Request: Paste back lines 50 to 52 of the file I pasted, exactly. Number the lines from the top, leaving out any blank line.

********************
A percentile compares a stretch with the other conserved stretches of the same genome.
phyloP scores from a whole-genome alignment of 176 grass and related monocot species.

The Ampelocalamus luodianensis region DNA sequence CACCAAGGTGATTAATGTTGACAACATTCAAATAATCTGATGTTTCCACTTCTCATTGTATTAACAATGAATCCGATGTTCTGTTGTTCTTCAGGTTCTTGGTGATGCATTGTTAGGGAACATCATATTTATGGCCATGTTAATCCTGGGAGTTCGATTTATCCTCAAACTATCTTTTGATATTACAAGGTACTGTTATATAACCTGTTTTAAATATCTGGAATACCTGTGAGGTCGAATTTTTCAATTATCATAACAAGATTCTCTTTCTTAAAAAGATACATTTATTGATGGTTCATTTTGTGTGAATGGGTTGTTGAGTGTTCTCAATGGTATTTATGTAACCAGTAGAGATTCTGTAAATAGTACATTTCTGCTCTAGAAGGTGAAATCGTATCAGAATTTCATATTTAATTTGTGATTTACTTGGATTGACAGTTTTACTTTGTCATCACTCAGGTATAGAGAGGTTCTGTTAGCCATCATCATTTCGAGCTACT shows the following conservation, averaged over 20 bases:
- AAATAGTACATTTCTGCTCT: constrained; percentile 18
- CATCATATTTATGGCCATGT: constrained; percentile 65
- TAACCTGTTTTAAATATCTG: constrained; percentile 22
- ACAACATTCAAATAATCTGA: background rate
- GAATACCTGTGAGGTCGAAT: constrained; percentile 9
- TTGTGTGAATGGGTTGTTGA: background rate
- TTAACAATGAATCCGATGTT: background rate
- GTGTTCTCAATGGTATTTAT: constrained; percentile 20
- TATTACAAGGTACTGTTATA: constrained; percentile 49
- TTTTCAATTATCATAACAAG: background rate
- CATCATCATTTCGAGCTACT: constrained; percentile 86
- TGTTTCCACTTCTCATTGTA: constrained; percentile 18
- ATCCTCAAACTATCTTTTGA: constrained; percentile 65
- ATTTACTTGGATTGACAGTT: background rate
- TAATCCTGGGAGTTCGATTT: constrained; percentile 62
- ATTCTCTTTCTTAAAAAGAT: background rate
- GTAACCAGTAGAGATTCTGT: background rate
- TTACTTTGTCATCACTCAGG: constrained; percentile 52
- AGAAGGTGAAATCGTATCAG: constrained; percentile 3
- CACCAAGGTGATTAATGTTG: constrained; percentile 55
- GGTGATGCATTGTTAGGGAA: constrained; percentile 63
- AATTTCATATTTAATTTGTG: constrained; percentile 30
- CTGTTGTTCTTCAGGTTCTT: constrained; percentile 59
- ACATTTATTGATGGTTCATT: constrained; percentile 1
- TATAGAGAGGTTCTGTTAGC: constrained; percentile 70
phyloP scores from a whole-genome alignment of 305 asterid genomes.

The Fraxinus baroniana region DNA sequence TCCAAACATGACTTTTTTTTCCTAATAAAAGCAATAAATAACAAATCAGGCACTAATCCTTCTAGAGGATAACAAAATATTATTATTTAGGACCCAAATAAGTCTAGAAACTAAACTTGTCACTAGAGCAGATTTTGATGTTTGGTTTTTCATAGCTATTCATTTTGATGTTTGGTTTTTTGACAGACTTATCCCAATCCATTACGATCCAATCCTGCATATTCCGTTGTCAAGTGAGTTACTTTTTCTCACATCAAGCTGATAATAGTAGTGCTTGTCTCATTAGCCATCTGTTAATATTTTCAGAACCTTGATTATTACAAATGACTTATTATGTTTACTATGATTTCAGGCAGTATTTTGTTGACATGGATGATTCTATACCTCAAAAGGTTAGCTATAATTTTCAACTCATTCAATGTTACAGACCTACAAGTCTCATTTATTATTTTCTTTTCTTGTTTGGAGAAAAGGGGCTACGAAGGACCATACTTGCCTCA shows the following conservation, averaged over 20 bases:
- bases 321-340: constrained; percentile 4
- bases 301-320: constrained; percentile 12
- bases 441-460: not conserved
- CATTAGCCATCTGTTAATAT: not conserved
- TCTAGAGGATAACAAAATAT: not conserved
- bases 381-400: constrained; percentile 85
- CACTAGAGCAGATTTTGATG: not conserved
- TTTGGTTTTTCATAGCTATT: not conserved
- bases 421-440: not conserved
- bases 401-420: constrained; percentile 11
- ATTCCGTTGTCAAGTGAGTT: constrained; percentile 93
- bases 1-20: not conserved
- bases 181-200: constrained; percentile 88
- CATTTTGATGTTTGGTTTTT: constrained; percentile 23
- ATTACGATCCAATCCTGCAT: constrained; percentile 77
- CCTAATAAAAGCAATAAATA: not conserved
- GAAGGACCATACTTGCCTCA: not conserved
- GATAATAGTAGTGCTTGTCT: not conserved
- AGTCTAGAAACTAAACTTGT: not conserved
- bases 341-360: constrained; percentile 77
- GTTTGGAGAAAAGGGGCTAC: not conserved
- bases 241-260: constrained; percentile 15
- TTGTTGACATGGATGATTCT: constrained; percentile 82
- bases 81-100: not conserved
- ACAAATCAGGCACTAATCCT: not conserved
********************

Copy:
- bases 341-360: constrained; percentile 77
- GTTTGGAGAAAAGGGGCTAC: not conserved
- bases 241-260: constrained; percentile 15